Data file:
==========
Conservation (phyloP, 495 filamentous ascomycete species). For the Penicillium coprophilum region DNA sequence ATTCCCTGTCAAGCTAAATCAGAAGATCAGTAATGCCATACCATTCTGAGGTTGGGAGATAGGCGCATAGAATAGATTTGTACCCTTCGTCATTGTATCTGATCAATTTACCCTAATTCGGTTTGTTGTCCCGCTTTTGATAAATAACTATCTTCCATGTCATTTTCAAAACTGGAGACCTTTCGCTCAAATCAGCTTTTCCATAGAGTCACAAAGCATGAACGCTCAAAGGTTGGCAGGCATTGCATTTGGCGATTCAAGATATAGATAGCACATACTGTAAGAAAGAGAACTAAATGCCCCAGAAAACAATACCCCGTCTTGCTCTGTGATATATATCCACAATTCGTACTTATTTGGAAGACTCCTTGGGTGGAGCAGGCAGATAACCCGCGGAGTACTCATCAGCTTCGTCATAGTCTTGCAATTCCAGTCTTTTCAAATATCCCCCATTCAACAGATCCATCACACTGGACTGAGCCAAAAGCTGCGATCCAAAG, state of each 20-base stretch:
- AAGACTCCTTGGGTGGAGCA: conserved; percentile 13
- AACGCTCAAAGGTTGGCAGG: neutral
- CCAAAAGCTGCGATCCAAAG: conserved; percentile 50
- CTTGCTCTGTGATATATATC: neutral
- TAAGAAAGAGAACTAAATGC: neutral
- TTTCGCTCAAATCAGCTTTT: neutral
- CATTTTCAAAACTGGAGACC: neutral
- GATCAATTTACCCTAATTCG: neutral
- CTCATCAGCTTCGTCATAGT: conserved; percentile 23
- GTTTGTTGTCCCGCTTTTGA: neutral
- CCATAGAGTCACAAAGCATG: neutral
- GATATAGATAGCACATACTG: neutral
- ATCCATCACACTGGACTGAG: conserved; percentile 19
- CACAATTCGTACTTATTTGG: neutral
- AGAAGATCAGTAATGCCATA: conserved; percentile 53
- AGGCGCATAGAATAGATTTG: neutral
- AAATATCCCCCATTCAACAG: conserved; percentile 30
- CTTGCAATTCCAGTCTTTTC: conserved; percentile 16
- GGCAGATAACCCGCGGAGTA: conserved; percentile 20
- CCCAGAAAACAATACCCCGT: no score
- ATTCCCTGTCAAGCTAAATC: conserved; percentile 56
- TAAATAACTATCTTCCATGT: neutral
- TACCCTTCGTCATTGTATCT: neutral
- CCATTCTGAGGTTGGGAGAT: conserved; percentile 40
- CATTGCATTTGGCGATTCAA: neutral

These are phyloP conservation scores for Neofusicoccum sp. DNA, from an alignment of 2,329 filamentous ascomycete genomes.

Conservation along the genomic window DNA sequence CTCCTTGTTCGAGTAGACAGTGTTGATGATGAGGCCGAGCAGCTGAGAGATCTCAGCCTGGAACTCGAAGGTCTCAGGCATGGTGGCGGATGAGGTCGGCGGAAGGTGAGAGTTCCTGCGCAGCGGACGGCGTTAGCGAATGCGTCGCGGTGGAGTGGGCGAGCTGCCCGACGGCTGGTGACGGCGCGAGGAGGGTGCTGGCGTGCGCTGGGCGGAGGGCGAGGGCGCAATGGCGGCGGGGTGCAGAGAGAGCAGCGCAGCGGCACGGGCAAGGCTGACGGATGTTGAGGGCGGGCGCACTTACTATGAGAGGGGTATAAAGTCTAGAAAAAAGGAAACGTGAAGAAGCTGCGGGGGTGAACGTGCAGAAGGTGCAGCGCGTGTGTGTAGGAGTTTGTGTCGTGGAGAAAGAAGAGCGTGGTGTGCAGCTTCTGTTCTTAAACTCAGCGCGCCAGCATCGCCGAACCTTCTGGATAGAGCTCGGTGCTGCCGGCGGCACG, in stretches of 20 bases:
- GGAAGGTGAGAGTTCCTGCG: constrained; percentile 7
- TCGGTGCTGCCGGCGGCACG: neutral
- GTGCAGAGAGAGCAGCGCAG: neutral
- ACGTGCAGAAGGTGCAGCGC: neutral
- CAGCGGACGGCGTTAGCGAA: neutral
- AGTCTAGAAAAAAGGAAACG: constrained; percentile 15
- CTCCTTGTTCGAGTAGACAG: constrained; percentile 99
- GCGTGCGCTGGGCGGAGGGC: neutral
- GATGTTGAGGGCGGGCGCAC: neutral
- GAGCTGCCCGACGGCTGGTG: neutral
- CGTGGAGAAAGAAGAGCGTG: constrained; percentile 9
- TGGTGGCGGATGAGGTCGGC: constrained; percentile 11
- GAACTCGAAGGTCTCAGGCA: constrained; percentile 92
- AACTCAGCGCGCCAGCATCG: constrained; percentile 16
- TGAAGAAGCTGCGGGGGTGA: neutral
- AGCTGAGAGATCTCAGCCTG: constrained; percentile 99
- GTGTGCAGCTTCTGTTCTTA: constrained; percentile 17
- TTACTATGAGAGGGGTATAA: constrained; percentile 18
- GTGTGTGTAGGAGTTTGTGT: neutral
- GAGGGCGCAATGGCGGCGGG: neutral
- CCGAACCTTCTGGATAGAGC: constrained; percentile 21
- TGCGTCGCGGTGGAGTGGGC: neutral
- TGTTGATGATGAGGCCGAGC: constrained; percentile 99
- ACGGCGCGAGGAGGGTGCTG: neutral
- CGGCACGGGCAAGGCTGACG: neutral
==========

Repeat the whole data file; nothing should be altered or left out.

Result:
Conservation (phyloP, 495 filamentous ascomycete species). For the Penicillium coprophilum region DNA sequence ATTCCCTGTCAAGCTAAATCAGAAGATCAGTAATGCCATACCATTCTGAGGTTGGGAGATAGGCGCATAGAATAGATTTGTACCCTTCGTCATTGTATCTGATCAATTTACCCTAATTCGGTTTGTTGTCCCGCTTTTGATAAATAACTATCTTCCATGTCATTTTCAAAACTGGAGACCTTTCGCTCAAATCAGCTTTTCCATAGAGTCACAAAGCATGAACGCTCAAAGGTTGGCAGGCATTGCATTTGGCGATTCAAGATATAGATAGCACATACTGTAAGAAAGAGAACTAAATGCCCCAGAAAACAATACCCCGTCTTGCTCTGTGATATATATCCACAATTCGTACTTATTTGGAAGACTCCTTGGGTGGAGCAGGCAGATAACCCGCGGAGTACTCATCAGCTTCGTCATAGTCTTGCAATTCCAGTCTTTTCAAATATCCCCCATTCAACAGATCCATCACACTGGACTGAGCCAAAAGCTGCGATCCAAAG, state of each 20-base stretch:
- AAGACTCCTTGGGTGGAGCA: conserved; percentile 13
- AACGCTCAAAGGTTGGCAGG: neutral
- CCAAAAGCTGCGATCCAAAG: conserved; percentile 50
- CTTGCTCTGTGATATATATC: neutral
- TAAGAAAGAGAACTAAATGC: neutral
- TTTCGCTCAAATCAGCTTTT: neutral
- CATTTTCAAAACTGGAGACC: neutral
- GATCAATTTACCCTAATTCG: neutral
- CTCATCAGCTTCGTCATAGT: conserved; percentile 23
- GTTTGTTGTCCCGCTTTTGA: neutral
- CCATAGAGTCACAAAGCATG: neutral
- GATATAGATAGCACATACTG: neutral
- ATCCATCACACTGGACTGAG: conserved; percentile 19
- CACAATTCGTACTTATTTGG: neutral
- AGAAGATCAGTAATGCCATA: conserved; percentile 53
- AGGCGCATAGAATAGATTTG: neutral
- AAATATCCCCCATTCAACAG: conserved; percentile 30
- CTTGCAATTCCAGTCTTTTC: conserved; percentile 16
- GGCAGATAACCCGCGGAGTA: conserved; percentile 20
- CCCAGAAAACAATACCCCGT: no score
- ATTCCCTGTCAAGCTAAATC: conserved; percentile 56
- TAAATAACTATCTTCCATGT: neutral
- TACCCTTCGTCATTGTATCT: neutral
- CCATTCTGAGGTTGGGAGAT: conserved; percentile 40
- CATTGCATTTGGCGATTCAA: neutral

These are phyloP conservation scores for Neofusicoccum sp. DNA, from an alignment of 2,329 filamentous ascomycete genomes.

Conservation along the genomic window DNA sequence CTCCTTGTTCGAGTAGACAGTGTTGATGATGAGGCCGAGCAGCTGAGAGATCTCAGCCTGGAACTCGAAGGTCTCAGGCATGGTGGCGGATGAGGTCGGCGGAAGGTGAGAGTTCCTGCGCAGCGGACGGCGTTAGCGAATGCGTCGCGGTGGAGTGGGCGAGCTGCCCGACGGCTGGTGACGGCGCGAGGAGGGTGCTGGCGTGCGCTGGGCGGAGGGCGAGGGCGCAATGGCGGCGGGGTGCAGAGAGAGCAGCGCAGCGGCACGGGCAAGGCTGACGGATGTTGAGGGCGGGCGCACTTACTATGAGAGGGGTATAAAGTCTAGAAAAAAGGAAACGTGAAGAAGCTGCGGGGGTGAACGTGCAGAAGGTGCAGCGCGTGTGTGTAGGAGTTTGTGTCGTGGAGAAAGAAGAGCGTGGTGTGCAGCTTCTGTTCTTAAACTCAGCGCGCCAGCATCGCCGAACCTTCTGGATAGAGCTCGGTGCTGCCGGCGGCACG, in stretches of 20 bases:
- GGAAGGTGAGAGTTCCTGCG: constrained; percentile 7
- TCGGTGCTGCCGGCGGCACG: neutral
- GTGCAGAGAGAGCAGCGCAG: neutral
- ACGTGCAGAAGGTGCAGCGC: neutral
- CAGCGGACGGCGTTAGCGAA: neutral
- AGTCTAGAAAAAAGGAAACG: constrained; percentile 15
- CTCCTTGTTCGAGTAGACAG: constrained; percentile 99
- GCGTGCGCTGGGCGGAGGGC: neutral
- GATGTTGAGGGCGGGCGCAC: neutral
- GAGCTGCCCGACGGCTGGTG: neutral
- CGTGGAGAAAGAAGAGCGTG: constrained; percentile 9
- TGGTGGCGGATGAGGTCGGC: constrained; percentile 11
- GAACTCGAAGGTCTCAGGCA: constrained; percentile 92
- AACTCAGCGCGCCAGCATCG: constrained; percentile 16
- TGAAGAAGCTGCGGGGGTGA: neutral
- AGCTGAGAGATCTCAGCCTG: constrained; percentile 99
- GTGTGCAGCTTCTGTTCTTA: constrained; percentile 17
- TTACTATGAGAGGGGTATAA: constrained; percentile 18
- GTGTGTGTAGGAGTTTGTGT: neutral
- GAGGGCGCAATGGCGGCGGG: neutral
- CCGAACCTTCTGGATAGAGC: constrained; percentile 21
- TGCGTCGCGGTGGAGTGGGC: neutral
- TGTTGATGATGAGGCCGAGC: constrained; percentile 99
- ACGGCGCGAGGAGGGTGCTG: neutral
- CGGCACGGGCAAGGCTGACG: neutral